Tom Watson

When I was growing up, Tom Watson was one of my heroes. I loved his compact swing, his calm demeanor, his regally American bearing, and his intense competitiveness. I also liked the fact that he couldn’t putt, because I can’t putt either.

To that point, I once saw the famous broadcaster Jim McKay at a Baltimore Orioles game in the early ’90s a couple weeks before the British Open and I asked him who he thought would win the tournament. He said Norman. I said, “What about my hero, Tom Watson?” He shook his head and said simply, “He can’t putt anymore.”

Well, he putted pretty well a decade and a half later, but ultimately, it was the putter that did him in. On the 72nd hole, he had a very makeable putt to become the oldest major champion in history, and he blew it, hit a terrible one, and then collapsed in the playoff.

The interesting thing about Watson is that he hit the ball as long or longer than pretty much all of his much younger rivals. Part of that was the nature of the course, where precision was more important than brute power, but Watson also had the strength and the stamina and that power to outdrive most of his playing partners.

I was excited to see Watson make such an incredible run, but it is probably fitting and proper that he lost. Nature was not upset; the world did not turn upside down; reality won out over fantasy. Watson’s audacity was in believing that he could cheat the golf gods. But the golf gods snatched it away from him and from us.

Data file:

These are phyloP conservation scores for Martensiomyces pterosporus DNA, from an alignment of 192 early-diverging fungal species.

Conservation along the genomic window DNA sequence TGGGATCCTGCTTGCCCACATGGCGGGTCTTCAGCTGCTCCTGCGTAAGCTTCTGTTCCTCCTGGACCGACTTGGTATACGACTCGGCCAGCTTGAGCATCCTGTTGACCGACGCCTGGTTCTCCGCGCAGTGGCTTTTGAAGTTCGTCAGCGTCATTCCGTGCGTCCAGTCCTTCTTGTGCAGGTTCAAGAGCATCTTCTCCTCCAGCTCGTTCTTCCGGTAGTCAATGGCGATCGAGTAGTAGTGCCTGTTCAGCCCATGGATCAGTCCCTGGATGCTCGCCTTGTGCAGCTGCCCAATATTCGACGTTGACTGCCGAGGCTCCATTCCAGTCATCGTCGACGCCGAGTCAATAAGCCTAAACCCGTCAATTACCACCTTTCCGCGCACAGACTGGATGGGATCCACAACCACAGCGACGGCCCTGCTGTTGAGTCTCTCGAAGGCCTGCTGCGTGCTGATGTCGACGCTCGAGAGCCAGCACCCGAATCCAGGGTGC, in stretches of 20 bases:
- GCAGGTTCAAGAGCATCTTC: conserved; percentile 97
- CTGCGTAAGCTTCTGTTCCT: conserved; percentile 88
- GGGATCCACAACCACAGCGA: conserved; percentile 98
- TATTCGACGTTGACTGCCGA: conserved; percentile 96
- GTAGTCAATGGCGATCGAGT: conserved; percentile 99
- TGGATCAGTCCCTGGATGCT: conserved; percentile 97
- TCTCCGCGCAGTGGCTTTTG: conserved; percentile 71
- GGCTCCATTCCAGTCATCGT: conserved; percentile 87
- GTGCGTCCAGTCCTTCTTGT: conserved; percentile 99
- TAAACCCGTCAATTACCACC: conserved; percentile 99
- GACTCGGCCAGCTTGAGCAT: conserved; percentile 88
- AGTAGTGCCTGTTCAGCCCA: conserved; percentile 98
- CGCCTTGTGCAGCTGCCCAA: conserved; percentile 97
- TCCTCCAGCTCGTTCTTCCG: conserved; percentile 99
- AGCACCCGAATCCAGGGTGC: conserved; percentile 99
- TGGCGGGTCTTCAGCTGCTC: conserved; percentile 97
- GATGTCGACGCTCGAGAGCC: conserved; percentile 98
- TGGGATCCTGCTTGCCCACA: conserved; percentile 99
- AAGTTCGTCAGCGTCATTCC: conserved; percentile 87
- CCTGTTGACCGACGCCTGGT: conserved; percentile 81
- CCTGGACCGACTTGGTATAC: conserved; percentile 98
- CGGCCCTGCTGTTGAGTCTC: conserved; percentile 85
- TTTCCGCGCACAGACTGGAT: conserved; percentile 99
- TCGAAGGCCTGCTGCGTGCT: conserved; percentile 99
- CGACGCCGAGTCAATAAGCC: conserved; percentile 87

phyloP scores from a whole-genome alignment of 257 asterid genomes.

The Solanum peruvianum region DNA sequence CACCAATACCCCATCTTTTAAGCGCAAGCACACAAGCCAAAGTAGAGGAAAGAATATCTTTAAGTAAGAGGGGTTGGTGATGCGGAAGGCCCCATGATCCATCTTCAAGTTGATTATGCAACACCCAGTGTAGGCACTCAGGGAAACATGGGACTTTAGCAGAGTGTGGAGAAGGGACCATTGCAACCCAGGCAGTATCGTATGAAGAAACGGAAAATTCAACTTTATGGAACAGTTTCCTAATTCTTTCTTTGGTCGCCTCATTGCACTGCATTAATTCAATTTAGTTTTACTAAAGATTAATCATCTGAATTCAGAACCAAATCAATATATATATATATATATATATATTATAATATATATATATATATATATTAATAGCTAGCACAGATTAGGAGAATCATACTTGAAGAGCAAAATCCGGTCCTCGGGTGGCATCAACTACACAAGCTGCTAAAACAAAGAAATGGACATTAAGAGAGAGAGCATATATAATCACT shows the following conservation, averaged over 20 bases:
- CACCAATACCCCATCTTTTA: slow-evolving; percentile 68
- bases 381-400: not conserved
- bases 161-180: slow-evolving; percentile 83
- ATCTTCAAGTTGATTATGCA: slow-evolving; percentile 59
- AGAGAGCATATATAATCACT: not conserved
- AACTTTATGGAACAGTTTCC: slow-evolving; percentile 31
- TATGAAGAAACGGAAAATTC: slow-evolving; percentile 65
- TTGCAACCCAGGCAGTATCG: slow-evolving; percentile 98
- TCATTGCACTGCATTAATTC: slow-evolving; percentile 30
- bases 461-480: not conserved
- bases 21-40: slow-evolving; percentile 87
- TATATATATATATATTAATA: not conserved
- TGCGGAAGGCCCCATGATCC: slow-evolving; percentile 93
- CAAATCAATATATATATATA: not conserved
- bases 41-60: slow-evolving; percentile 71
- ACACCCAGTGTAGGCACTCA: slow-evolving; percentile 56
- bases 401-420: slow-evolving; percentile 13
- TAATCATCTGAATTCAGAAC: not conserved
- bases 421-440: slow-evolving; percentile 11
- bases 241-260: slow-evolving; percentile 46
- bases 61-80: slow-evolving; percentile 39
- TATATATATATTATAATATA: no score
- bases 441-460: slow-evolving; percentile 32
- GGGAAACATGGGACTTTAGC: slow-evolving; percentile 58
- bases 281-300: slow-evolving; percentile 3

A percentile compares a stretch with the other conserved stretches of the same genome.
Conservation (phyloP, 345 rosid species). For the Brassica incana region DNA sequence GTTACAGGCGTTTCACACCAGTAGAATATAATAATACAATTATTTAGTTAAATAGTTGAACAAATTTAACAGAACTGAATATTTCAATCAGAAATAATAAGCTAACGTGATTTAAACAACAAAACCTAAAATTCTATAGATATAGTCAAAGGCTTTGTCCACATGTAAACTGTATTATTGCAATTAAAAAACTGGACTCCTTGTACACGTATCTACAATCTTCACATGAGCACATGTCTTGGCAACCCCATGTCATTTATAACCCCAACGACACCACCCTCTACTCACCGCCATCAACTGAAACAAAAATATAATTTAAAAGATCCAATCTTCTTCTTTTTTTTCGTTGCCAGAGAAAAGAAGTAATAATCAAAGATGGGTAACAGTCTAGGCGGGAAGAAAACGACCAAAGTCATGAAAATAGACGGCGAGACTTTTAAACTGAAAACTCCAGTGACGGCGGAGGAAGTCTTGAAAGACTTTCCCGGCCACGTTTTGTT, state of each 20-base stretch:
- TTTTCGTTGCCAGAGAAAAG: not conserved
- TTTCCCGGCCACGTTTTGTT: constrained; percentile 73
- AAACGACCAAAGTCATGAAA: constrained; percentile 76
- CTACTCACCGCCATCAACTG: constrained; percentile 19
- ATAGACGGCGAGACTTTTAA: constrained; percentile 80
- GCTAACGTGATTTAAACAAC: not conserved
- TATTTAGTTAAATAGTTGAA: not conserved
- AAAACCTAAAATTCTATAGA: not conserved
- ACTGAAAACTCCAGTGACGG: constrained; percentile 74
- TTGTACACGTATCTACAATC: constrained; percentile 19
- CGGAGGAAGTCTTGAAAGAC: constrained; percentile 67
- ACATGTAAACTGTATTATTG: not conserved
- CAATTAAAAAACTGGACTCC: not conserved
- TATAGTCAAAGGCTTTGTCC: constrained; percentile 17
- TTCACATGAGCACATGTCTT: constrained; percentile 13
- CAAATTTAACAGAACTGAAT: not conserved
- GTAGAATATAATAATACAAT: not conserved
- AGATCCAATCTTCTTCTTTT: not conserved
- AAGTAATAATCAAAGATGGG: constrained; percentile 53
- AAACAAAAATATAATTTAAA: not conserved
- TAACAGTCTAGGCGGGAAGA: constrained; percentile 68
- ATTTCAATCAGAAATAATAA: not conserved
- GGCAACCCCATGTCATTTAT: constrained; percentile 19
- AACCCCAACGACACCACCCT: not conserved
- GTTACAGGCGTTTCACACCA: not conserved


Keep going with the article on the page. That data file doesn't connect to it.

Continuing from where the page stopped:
In the age, it wasn’t age that killed Watson’s chances, but the same Achilles’ heel that he displayed when he was a much younger man. He couldn’t make the key putt, and because of it, he came in second.

But let’s not cry too much for Old Tom Watson. He beat the rest of field pretty convincingly. He beat young studs and grizzled veterans. He beat the likes of Tiger Woods (who couldn’t make the cut) and Jim Furyk, and Retief Goosen, and Vijay Singh. Yes, he lost to one man, but he beat the rest of them, and for that, he deserves great credit.

Watson’s charge to the top made a lot of old geezers feel young again. He sent a signal to the world that 60-year-olds can still compete with 20-, 30- and 40-year-olds. Had he won, it would have been a great story. Hell, it still is a great story.

I guess the big message here is that age is all just a matter of attitude. Congrats to Tom Watson, who never let his age get the best of him. His putting? Well, that is a different story.



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